One colleague, fresh back from a trip to the oil sands in Fort McMurray, Alta., spoke of waiting 90 minutes to get breakfast at his hotel because it simply couldn’t find enough staff to work the grills and wait the tables.

Controversy, confusion around workplace accommodation

The issue of accommodation continues to introduce new challenges and complexities to the workplace.

Less than one year ago, the Federal Court of Appeal confirmed childcare obligations must be accommodated in appropriate circumstances. And within the last few weeks, the media has focused on two separate incidents that relate to accommodation in very different ways — we have seen the story out of York University in Toronto where a student requested that he not be made to work in groups with women, as doing so would contravene his religious beliefs.

And we also had the Ontario Medical Association (OMA) discouraging Canadian employers from requiring doctors’ notes in relation to certain workplace absences.

EAP benefit employers, employees: Study

A study commissioned by Arete Human Resources finds that employee assistance programs (EAPs) demonstrate the benefits of EAPs to both employers and employees.

The study, Investigating the Global Value of a Canadian Employee Assistance Program, shows that EAPs improve Canadians’ quality of life, reduce the economic challenges of reduced productivity in the workplace and ease the pressure on the healthcare system.

Why I will continue to hire permanent foreign workers

It’s not easy to find available welders and steel fabricators in Canada, especially with the experience and skills that fit the industries that my company serves. With Alberta as our neighbour, many of the skilled tradespeople left Saskatchewan for more lucrative opportunities in Fort McMurray or Edmonton. Initially I tried recruiting from Ontario, Quebec and the Maritimes, with little success. We just found that most people weren’t willing to leave their hometown and move west leaving family and friends behind.

The overlap between HR and line management

I think many people fail to appreciate how HR includes a lot of the same body of knowledge as general management and leadership. But that shouldn’t be a surprise in a way because according to the old cliché, to some extent every manager is a human resources manager.

In an academic context it’s interesting how business students who major in HR end up studying many of the same things as those who major in general management or leadership. There is a surprising amount of overlap in the content.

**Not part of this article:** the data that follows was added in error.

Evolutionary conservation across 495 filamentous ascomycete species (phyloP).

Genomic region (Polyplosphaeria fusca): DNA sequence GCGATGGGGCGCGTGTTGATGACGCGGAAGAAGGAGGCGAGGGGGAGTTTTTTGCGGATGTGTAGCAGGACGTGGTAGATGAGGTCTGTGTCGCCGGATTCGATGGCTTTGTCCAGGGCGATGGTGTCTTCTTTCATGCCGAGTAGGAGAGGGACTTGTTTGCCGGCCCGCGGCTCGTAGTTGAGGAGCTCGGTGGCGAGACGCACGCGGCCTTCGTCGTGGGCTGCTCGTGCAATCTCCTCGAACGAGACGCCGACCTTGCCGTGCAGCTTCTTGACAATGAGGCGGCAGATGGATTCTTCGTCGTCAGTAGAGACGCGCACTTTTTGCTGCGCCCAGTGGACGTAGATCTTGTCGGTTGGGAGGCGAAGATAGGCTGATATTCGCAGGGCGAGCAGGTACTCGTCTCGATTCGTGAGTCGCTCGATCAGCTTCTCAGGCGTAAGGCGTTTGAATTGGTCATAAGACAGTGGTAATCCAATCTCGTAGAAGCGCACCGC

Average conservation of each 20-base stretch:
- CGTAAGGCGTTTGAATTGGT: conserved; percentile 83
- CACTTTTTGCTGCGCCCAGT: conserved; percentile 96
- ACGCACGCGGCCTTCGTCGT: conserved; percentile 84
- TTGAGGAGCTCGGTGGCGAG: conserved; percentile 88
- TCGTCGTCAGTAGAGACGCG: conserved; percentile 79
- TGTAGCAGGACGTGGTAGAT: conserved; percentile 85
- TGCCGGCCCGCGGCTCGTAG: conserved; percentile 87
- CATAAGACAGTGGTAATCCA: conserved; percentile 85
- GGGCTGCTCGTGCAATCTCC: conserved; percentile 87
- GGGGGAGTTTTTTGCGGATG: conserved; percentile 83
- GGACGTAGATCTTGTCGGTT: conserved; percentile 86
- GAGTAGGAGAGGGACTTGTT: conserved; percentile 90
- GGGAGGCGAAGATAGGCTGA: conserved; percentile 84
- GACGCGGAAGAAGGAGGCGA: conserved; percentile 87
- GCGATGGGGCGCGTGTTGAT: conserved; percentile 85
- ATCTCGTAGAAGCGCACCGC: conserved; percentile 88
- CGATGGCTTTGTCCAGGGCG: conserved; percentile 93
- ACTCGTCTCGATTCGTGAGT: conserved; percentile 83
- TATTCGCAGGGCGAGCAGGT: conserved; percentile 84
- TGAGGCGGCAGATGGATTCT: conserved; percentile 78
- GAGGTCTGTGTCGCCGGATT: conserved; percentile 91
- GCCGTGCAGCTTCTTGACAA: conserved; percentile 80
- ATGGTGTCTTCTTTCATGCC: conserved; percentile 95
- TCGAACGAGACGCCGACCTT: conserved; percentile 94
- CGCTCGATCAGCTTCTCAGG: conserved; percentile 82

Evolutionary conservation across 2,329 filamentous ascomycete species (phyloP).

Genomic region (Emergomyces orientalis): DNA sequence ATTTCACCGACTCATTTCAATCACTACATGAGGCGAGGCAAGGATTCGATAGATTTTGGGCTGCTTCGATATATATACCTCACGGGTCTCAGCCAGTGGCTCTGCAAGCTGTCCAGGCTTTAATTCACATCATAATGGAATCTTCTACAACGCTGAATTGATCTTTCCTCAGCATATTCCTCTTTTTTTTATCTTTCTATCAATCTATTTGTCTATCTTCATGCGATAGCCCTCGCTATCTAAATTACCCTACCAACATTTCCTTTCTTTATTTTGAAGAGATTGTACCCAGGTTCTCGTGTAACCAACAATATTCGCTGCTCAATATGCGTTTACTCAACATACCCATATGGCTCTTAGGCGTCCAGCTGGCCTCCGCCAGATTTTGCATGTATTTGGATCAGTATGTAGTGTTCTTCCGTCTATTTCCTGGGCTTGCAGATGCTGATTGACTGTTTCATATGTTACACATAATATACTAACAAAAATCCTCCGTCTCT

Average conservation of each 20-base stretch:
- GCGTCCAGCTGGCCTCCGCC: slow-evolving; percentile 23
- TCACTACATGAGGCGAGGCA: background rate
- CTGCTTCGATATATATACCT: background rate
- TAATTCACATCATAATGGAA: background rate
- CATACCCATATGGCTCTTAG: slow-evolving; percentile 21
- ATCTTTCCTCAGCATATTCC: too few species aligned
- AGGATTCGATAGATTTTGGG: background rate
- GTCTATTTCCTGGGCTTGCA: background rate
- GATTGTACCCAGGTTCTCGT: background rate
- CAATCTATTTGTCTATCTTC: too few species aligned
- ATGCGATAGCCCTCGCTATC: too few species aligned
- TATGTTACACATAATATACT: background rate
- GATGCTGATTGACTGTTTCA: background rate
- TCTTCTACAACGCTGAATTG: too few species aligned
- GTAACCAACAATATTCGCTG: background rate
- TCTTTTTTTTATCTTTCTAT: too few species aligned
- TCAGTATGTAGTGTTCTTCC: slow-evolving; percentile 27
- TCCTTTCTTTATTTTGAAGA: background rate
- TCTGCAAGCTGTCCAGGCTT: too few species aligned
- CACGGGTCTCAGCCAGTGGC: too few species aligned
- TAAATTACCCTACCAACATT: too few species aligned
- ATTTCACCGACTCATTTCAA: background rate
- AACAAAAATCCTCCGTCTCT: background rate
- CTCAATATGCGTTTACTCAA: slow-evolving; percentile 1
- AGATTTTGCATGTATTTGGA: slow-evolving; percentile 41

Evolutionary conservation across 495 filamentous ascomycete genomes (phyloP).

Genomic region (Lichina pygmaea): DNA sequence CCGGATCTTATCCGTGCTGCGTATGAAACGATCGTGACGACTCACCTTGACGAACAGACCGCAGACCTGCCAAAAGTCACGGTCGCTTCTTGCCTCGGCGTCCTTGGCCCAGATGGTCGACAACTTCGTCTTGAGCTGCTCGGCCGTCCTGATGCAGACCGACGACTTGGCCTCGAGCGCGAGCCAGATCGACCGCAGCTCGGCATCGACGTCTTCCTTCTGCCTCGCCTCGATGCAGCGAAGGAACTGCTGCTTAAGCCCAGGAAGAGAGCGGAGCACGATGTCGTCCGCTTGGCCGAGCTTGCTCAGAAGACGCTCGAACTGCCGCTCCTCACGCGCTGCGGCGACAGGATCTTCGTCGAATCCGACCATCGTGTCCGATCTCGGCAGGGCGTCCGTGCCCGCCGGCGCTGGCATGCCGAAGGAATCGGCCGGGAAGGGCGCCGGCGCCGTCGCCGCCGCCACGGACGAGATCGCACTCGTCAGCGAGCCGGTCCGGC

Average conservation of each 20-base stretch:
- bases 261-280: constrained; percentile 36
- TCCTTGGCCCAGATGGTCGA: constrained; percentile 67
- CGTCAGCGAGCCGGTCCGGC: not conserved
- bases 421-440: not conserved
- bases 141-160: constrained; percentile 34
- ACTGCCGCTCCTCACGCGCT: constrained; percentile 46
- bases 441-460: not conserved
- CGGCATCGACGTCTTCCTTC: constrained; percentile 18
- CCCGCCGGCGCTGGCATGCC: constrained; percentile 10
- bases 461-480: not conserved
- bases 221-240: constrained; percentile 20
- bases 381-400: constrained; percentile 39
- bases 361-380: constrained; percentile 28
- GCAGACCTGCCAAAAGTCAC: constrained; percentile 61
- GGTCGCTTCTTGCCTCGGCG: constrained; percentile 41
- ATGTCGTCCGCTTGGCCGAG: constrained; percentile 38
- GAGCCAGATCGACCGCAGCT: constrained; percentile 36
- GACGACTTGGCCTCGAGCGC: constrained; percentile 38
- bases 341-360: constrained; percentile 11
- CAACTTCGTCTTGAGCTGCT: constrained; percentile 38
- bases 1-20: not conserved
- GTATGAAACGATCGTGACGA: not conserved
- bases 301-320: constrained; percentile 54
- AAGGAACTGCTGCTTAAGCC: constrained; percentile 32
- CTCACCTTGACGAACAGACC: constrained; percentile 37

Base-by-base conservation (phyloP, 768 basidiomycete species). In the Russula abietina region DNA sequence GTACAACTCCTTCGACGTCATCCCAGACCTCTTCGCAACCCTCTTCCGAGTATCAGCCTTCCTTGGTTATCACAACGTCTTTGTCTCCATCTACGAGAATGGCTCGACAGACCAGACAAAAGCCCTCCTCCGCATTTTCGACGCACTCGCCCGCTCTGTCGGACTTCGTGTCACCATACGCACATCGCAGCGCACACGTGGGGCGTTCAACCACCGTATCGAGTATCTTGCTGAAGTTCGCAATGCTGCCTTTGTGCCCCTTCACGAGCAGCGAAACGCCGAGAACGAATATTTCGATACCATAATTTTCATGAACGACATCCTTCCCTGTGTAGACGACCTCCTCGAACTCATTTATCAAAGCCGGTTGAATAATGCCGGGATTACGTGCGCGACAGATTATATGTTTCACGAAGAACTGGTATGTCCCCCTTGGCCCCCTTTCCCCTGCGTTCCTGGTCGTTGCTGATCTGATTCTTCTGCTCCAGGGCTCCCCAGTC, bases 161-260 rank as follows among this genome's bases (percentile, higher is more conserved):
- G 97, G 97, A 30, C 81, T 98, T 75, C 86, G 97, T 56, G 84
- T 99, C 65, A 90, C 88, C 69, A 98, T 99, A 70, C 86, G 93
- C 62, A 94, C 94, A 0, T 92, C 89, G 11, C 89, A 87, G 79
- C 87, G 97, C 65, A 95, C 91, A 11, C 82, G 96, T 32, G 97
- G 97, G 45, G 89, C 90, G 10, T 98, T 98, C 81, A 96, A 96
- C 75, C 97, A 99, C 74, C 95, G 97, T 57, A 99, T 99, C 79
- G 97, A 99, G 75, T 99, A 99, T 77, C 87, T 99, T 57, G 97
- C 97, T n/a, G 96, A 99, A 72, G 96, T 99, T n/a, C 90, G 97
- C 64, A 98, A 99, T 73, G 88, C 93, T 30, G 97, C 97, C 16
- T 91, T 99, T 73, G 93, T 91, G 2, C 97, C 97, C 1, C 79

The mobile app that helps patients monitor their own recovery

Dr. Joshua Liu knows  a good idea when he sees one. And, he has a knack for turning good ideas into practice. Liu is a co-founder and CEO of Seamless mobile Heath, which lets patients monitor their recovery after surgery with a mobile app – and get help when they need it.

The app helps patients avoid the demoralizing journey back to the hospital they just left. It could also greatly reduce health care costs: hospital in Canada readmit more than 40,000 patients a year after surgery, costing more than $420 million.

NDP proposing familiar strategy to improve health care

The NDP is proposing a national health care strategy to help reduce hospital wait times and unemployment among Canadians physicians. It’s called the Pan-Canadian Health Human Resource Strategy and if the name sounds familiar, there’s a reason for that.

The strategy, NDP Health Critic Libby Davies told iPolitics, would require stakeholders –governments and professional organizations – to come together to find solutions to major health challenges including the lack of primary care physicians in many communities and long wait times.

Public Health care in Canada facing an emergency

Public health care in Canada is facing a major crisis, as sustained underfunding, accompanied by active political sabotage by the Conservatives, points toward the demise of Canada's public system.

Conservative politicians are refusing calls to negotiate a renewed 10-year federal health accord, one that asserts common standards for public health care, while lurching toward policy directives announced a couple years back that link health care to free-market economic winds.

Canada’s assembly line health care